so, i was looking for some insight into the following:

1) what are some nice wizard spells one can bring to the table when dealing with underwater factors? i'm thinking of bringing in a magus because i'm interested in the class, maybe a tiefling.

2) any good strategies we can utilize for while we're under there? we're lvl 7 currently, we'll be leveling up within the next 1-2 levels. noone is multiclassed anymore. it would appear the rogue is making a ninja now.

help is...

If it looks like you are going to be doing a lot of underwater adventuring, the definitive sourcebook for it would be Cerulean Seas which does a better job than Paizo typically does in pretty much every way in their handling of the setting.

1) Cerulean seas does a good job of describing how spells work underwater as well as what the equivalents are. Regarding fire and electricity, they may actually work out pretty well, so long as you switch fire to creating a boiling steam-like effect, and remember that many underwater creatures use electricity (electric eels for example.)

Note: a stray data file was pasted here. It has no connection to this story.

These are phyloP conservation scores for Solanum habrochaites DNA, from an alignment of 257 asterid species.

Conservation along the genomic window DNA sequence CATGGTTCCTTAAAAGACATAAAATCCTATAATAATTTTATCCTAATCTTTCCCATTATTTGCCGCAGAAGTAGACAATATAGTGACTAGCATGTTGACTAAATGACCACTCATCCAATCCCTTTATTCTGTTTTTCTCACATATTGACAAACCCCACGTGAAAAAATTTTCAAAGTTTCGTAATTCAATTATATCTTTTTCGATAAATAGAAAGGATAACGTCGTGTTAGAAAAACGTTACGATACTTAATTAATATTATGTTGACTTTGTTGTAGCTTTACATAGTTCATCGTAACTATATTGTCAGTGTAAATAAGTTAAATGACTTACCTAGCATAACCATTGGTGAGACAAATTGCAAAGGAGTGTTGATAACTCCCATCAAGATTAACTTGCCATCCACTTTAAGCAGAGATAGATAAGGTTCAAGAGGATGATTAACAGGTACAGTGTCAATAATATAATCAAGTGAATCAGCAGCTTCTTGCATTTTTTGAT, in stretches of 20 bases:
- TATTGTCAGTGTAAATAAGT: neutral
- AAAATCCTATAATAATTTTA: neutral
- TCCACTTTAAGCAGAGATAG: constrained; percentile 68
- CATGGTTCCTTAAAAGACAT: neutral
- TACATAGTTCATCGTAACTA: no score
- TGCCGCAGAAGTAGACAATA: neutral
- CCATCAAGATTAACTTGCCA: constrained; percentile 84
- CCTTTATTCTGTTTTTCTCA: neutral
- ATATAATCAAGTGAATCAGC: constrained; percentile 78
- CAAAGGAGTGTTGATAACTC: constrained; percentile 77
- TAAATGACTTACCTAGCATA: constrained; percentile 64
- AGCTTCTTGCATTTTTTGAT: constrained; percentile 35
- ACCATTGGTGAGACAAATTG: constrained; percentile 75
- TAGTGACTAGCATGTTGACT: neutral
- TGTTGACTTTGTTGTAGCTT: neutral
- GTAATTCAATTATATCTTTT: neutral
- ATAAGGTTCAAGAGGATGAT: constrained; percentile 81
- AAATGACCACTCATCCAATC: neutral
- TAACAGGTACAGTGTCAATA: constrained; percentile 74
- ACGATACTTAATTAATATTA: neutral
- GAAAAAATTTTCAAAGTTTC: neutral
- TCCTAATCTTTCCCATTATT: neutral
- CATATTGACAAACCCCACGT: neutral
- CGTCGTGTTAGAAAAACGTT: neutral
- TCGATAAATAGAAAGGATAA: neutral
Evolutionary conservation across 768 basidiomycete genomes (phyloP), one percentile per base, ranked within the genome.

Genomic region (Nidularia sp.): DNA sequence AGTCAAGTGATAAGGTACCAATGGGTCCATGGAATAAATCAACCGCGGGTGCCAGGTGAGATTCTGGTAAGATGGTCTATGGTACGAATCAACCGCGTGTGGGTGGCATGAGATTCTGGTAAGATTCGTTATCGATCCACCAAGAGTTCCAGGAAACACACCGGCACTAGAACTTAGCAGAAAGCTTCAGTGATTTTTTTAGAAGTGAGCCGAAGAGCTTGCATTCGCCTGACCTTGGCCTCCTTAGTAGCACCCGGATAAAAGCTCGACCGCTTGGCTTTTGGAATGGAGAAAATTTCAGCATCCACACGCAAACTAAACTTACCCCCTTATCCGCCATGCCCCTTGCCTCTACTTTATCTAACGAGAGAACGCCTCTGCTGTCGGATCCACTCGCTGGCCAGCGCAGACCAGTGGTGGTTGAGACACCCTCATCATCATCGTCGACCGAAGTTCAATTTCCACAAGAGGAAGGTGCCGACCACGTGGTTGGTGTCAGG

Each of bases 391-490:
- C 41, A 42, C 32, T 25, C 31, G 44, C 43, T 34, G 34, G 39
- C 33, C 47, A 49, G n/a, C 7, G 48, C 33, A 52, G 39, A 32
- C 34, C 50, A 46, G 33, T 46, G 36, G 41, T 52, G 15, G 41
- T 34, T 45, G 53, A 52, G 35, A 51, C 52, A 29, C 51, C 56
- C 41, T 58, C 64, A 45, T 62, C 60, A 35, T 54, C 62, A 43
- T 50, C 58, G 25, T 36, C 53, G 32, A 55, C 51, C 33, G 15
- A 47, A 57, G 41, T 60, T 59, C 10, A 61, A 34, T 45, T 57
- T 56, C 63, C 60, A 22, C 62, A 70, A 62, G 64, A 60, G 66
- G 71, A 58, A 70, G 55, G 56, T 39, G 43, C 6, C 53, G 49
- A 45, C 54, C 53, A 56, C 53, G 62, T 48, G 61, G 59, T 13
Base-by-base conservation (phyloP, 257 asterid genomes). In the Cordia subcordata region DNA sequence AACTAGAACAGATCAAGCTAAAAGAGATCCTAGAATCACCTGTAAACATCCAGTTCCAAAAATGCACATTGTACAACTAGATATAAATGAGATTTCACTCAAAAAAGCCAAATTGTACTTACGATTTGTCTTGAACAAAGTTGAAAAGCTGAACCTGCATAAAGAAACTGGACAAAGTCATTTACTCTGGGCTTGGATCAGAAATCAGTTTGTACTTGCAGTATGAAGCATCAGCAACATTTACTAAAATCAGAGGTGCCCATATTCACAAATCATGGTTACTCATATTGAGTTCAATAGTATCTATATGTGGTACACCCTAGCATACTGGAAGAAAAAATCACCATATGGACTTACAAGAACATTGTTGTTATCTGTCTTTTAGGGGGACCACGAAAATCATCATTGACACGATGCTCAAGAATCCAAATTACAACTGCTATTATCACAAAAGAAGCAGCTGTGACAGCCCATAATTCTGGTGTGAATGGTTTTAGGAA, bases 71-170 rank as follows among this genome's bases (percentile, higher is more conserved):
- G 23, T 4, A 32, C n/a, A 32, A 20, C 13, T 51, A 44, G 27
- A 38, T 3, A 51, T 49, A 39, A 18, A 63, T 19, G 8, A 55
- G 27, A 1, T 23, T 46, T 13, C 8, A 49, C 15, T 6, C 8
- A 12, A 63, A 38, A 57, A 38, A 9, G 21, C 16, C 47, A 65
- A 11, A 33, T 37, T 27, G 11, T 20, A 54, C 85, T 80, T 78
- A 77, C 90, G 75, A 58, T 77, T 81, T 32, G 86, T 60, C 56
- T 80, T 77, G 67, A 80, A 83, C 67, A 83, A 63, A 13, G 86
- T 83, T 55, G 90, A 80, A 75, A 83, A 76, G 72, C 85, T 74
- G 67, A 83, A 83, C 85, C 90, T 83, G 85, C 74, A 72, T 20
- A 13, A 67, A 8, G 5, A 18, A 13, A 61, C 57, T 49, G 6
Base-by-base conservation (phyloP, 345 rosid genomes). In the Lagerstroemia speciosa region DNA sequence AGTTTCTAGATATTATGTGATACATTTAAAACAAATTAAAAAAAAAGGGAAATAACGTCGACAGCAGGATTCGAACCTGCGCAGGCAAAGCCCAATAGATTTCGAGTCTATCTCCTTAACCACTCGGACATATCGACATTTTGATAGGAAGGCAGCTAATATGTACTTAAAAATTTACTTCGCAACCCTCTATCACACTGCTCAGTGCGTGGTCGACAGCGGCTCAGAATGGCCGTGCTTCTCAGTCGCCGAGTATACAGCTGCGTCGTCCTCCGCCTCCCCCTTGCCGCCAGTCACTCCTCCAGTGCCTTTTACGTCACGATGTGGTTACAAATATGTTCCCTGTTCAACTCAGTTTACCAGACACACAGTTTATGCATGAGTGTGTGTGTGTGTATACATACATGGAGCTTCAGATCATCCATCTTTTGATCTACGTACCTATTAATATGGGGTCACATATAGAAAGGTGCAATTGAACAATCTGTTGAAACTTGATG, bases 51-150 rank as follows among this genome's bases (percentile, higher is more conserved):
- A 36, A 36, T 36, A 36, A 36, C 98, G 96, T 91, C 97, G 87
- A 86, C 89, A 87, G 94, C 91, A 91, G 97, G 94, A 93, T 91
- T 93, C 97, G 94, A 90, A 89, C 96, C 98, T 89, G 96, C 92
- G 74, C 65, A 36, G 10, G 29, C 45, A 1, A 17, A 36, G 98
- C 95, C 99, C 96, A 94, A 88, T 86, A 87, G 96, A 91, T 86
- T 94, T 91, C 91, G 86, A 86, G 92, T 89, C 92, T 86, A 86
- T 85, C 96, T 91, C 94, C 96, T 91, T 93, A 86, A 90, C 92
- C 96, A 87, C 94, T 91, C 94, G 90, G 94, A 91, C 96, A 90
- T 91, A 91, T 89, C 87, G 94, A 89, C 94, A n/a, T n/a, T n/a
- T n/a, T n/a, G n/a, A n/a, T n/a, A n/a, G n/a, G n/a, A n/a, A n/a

A few excerpts from Cerulean Seas on spell effects underwater that may help you as a GM

Invisibility Effects wrote:

In the Pathfinder Roleplaying Game Core Rulebook, invisibility spells cause a bubble-like effect underwater, rendering the invisible creature partially visible. Aquatic races have since compensated for this effect. Invisibility works normally when cast

underwater, causing the subject to be visually undetectable by normal means. However, when a subject becomes invisible underwater and then moves to the surface, he appears as a watery shape, much like if invisibility was cast above the water and the subject went below. In essence, invisibility specifically refers to the medium it is cast in. While outside of that medium, the subject is granted concealment (20% miss chance). In any case, invisibility is somewhat less effective in an underwater environment, because a good percentage of creatures can detect you without using sight.